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If a US citizen (but Spanish resident) gets an inheritance from a deceased US citizen with US assets how is it taxed in Spain?

  • I understand that in the US it is the estate of the deceased that pays the tax: "the estate tax in the United States is a tax on the transfer of the estate of a person who dies"
  • However, in Spain the person inheriting pays tax (up to 34% as far as I understand).

Does one have to pay tax in both places or is there an agreement between the US and Spain to avoid double taxation on inheritance?

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The US estate tax (if any) is paid by the estate, not by the beneficiary, and what the beneficiary gets is whatever is left after the executor of the estate pays the estate tax. In some cases, the executor may be forced to sell some of the assets to pay the estate tax, and so the beneficiary gets what is left. For example, the will of the deceased might have left all the shares of Apple stock that the deceased owned to the OP, but the executor might be forced to sell off some of that stock because there is not enough cash to pay the estate tax. Regardless, whatever the beneficiary receives is not taxable US income to the beneficiary. How Spain regards such transactions is something I don't know. If there is a tax treaty between the US and Spain, such tax treaties typically say that transactions in each country are taxed by that country alone, and if there is any income tax due in one country on income in the other (for example, the US taxes its citizens on global income), then that country will give a tax credit for the income tax paid to the other country; the US gives such tax credits even in the absence of a tax treaty. Unless the deceased (US citizen) was also a resident of Spain and his estate was probated in Spain, I don't think that Spanish inheritance tax would be due, but I am not a tax professional....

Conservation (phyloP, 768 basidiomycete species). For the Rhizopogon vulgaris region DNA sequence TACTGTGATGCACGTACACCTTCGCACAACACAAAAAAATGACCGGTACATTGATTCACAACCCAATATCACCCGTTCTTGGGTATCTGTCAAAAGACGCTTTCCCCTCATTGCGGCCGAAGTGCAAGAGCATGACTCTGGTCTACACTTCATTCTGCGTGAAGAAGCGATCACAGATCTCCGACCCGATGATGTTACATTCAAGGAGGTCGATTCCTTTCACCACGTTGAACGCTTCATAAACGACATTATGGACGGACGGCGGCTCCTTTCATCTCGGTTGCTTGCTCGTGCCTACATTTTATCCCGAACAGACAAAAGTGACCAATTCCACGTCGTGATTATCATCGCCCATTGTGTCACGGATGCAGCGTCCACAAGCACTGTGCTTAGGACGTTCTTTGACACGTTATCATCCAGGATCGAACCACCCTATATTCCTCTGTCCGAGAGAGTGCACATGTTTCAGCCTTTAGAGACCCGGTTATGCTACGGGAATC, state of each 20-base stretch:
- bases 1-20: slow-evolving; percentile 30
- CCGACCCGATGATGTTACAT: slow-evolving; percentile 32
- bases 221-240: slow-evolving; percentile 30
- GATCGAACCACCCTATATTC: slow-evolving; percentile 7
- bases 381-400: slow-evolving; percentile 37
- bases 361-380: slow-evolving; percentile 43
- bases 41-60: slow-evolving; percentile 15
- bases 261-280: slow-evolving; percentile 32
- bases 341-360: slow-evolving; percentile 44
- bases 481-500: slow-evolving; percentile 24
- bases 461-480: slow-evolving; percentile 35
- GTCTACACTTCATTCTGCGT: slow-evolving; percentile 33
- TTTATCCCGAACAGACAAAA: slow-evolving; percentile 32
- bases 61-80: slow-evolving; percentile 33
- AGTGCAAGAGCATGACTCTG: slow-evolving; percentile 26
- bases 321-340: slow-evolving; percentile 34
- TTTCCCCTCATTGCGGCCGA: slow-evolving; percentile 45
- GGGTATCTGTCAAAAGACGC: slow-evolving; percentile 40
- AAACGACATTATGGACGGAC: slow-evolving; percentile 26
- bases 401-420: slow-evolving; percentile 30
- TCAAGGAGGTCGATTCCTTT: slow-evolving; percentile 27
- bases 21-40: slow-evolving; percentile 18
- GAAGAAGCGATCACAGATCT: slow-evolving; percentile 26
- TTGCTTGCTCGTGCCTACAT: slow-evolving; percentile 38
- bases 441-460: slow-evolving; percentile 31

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  • Thanks! It is the Spanish part that I am not sure of. There is a tax treaty, but not clear if it covers inheritance.
    – lambda
    Commented Jul 21, 2021 at 10:38

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